The critical role of Hypatia was rather miscast, for Deborah Kipp made the girl too dour, too spinsterish for one who is full of vitality and fire. Peter Hutt proved a solid Johnny, Andrew Gillies a fervent Gunner, and David Dudimead an interestingly glib, almost cowardian Lord Summerhays. James Rankin strained mercilessly as Bently, Geraint-Wyn Davies was the embodiment of the ideal upper-class British youth, circa 1909 -- a very promising young performer.
Carole Shelley, the Linz Szczepanowska, gave that grand sort of performance that steals the spotlight only when the character is allowed to, and that makes one wish there were more for her to do in an evening! 'Ther Cherry Orchard'
She did not have so congenial a time as Ranyevskaya in "The Cherry Orchard," in many ways the most distressing production of the five seen -- devoid of real viewpoint, of love of Chekhov, of any on the part of director Radu Penciulescu. In a morbid sense he had the ideal translation for his "approach" -- Trevor Griffith's, which robs Chekhov of all his resonances and warmth, and which in the process robs the characters of true depth and passion.
Miss Shelley, as with everyone else in the cast, was left to her own devices. In such a complex role, she resorted most often to a weepy desperation, as Ranevsky (in this flat-footed translation) despairs about leaving her house. That house was quite hard to duscern on Astrid Janson's bizarre and rather ineffectual set. The second act took place on a down quilt, the rest of the scenes -- all surrounded with huge swatches of lace curtains -- were indicated with some furniture and a few swatches of other fabric.
This is a classless Chekhov Penciulescu presents -- where peasant is as bland as noble, and just about as well dressed. In this morass of nondescript nonsense, there were a few standouts -- Irene Hogan's Charlotte Ivanonva, Terence Kelly's Lopakhin, Sandy Webster's Pischik, delivering one of the few genuine moments in the show, Mary Haney's vivacious Dunyasha.
As it is, both struggled against type (more or less effectively, it should be noted). James Mezon's Yasha, like his Tourel in "Flea," showed great promise. Gillie Fenwick, the Firs, had the unfortunate task of having to "close" the show. When Firs finishes his last words, Mr. Fenwick must remain as dignified as possible while one by one, half of the lace curtains cut loose and fall. Then the house lights go up, he stands up, and the bows begin. It is the ultimate pretentious touch to production that should not have been allowed on the stage. 'Respectable Wedding'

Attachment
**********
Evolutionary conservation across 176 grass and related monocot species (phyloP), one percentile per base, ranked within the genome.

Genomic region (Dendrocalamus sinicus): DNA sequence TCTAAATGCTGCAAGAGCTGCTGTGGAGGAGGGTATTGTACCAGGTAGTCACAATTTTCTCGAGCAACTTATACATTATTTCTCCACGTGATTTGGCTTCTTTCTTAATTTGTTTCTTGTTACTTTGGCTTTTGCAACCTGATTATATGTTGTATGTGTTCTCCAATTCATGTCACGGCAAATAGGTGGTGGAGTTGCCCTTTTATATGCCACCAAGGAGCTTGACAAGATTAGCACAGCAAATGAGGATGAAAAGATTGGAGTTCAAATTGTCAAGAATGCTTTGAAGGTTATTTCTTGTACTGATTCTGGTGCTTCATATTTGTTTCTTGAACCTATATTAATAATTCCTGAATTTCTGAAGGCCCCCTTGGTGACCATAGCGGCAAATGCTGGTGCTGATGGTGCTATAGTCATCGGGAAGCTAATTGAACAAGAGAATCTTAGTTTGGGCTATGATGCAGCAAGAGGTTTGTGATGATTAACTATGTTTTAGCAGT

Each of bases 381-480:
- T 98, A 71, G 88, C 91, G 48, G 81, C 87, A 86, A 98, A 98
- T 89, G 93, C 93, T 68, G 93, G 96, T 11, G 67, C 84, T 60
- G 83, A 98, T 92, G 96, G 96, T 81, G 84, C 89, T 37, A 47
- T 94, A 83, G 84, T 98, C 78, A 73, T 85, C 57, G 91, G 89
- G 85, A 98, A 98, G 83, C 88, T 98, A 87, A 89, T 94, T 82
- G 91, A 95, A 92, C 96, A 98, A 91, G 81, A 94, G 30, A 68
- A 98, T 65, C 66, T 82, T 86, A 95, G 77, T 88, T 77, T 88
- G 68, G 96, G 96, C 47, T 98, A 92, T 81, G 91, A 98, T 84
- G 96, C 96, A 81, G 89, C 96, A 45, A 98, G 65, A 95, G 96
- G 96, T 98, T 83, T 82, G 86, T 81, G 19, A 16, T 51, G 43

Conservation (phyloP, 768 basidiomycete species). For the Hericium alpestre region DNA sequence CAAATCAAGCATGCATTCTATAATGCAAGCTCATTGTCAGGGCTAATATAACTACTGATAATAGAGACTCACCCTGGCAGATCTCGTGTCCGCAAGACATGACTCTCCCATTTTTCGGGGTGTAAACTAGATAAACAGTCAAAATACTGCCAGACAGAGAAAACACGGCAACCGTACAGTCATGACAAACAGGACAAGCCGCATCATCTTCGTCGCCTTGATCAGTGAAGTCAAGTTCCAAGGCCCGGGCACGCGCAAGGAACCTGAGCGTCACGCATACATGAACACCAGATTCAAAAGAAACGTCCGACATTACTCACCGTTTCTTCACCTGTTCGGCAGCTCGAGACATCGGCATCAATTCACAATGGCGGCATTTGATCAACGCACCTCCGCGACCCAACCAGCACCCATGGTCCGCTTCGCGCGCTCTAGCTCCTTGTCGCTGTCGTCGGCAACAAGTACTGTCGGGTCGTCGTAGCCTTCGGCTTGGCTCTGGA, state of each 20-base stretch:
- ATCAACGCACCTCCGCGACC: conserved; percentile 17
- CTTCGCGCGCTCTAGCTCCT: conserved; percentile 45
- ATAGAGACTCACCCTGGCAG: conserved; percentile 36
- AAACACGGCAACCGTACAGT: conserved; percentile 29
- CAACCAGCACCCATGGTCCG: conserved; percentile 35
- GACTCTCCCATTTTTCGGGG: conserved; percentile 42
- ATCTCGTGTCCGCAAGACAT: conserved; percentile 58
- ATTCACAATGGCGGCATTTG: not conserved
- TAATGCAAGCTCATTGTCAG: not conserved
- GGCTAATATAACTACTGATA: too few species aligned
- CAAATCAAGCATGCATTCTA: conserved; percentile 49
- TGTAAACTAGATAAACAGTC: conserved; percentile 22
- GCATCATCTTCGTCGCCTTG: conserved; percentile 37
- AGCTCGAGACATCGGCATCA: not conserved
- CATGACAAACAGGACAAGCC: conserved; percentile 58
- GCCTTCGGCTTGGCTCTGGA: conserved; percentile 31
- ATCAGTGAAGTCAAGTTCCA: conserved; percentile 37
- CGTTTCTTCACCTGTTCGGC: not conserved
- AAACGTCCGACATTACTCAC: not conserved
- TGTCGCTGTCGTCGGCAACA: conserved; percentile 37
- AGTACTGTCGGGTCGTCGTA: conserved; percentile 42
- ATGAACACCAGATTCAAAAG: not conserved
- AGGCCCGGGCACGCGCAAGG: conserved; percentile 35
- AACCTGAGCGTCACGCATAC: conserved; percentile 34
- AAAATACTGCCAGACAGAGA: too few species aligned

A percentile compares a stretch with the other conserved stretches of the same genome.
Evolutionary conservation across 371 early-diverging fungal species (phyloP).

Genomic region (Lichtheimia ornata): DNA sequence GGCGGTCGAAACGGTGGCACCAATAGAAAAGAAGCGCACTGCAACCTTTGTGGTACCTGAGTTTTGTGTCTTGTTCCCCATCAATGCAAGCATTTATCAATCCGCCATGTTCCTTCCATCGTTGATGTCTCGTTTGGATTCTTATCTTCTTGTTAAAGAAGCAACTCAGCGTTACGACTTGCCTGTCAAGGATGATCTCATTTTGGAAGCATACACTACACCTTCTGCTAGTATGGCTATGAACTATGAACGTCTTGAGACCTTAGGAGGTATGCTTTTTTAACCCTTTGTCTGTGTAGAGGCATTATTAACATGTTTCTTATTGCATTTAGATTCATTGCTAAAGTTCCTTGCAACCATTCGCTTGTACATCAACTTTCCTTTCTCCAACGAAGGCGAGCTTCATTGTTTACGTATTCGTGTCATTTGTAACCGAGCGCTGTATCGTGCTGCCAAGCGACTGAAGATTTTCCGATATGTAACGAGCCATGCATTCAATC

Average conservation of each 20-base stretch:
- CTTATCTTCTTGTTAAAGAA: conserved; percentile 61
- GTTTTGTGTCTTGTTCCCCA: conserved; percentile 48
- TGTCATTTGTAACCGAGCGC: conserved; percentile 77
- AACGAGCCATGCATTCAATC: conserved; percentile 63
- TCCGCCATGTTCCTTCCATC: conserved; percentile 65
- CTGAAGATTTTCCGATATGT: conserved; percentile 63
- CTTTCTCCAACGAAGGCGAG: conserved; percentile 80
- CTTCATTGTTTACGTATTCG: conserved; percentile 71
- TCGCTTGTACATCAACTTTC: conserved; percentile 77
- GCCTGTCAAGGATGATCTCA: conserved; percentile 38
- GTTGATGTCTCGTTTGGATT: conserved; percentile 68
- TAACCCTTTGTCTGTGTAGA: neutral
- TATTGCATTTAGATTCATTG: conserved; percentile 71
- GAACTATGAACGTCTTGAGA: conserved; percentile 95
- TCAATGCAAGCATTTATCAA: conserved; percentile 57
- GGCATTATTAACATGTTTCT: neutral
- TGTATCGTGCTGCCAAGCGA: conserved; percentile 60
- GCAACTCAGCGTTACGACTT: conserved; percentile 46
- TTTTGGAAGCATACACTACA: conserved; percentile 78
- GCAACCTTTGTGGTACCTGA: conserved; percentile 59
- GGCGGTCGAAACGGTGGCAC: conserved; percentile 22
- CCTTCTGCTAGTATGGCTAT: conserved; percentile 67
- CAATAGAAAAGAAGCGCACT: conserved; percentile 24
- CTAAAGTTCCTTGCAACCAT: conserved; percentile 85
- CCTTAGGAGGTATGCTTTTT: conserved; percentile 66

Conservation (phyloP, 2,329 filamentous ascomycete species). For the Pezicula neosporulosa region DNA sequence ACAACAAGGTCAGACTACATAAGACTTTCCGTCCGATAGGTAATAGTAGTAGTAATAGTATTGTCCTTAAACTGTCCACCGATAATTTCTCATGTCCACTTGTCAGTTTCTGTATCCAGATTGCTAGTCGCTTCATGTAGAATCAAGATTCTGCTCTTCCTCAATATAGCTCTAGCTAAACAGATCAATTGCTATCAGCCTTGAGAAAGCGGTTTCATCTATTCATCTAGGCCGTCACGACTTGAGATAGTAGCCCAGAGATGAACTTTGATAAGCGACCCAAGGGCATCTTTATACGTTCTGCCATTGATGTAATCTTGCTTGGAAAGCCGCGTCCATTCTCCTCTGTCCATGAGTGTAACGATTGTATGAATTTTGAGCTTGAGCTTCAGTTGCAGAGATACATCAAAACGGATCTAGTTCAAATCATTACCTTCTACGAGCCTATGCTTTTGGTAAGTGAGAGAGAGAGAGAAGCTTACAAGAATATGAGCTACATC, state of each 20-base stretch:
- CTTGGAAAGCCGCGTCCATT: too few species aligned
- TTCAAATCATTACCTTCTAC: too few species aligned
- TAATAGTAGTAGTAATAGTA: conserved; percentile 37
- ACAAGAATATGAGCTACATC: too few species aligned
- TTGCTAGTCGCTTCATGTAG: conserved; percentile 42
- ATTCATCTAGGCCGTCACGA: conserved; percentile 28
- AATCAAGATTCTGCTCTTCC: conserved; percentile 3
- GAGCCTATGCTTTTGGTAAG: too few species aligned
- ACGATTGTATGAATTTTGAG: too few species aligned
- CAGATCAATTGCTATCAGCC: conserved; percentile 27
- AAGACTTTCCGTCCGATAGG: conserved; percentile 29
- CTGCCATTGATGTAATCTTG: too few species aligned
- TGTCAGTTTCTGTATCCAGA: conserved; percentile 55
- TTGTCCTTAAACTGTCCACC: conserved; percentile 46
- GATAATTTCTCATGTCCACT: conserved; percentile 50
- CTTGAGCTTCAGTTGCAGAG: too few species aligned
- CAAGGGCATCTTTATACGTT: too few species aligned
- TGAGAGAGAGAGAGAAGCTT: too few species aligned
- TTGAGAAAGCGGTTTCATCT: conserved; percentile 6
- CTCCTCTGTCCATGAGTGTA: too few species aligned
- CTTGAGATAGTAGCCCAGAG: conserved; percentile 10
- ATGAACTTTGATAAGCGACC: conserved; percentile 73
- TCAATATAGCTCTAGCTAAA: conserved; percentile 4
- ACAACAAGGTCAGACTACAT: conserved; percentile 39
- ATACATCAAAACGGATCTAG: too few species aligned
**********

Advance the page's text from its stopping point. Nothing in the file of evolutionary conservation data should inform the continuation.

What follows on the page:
Much the same has to be said for "A Respectable Wedding." For though Derek Goldby has done a splendidly stylish "Flea," here he updates Brecht to the '50s, without any attempt to justify the ensuing anachronisms that peep through the time warp.
At the end of this noisy "Polish wedding" brouhaha, where civilities fall apart as completely as the homemade furniture, Mr. Goldby has staged a bit mysogenistic pornography that not only calls into question his professional decency, but also Mr. Newton's power as artistic director of the festival.
In the cast, Geraint'-Wyn Davies revealed again impressive potential. Nora McLellan's Bride was handsomely developed. Set designer Guido Tondio solved the special problems of the Court House Theater well. 'Puttin' on the Ritz'
The festival is also mounting a production of "Puttin' on the Ritz," a revue of Berlin songs which suffers, for this American, from a lack of indigenous charm. The Canadian performers do not have the Broadway style and idiom in their blood. Except for Sheila McCarthy, none have enough personality to sustain such a show. Director Don Shipley has set it all in the suave top hat-and-tails '20s, a period that jars with the rousing, patriotic, tin-pan-alley Berlin. Nor does Shipleu have the ingenuity to sustain the show. But at least Chris Donison at the piano kept style alive and Ken McDonald's set -- while not really right for the show -- was stylish, nonetheless.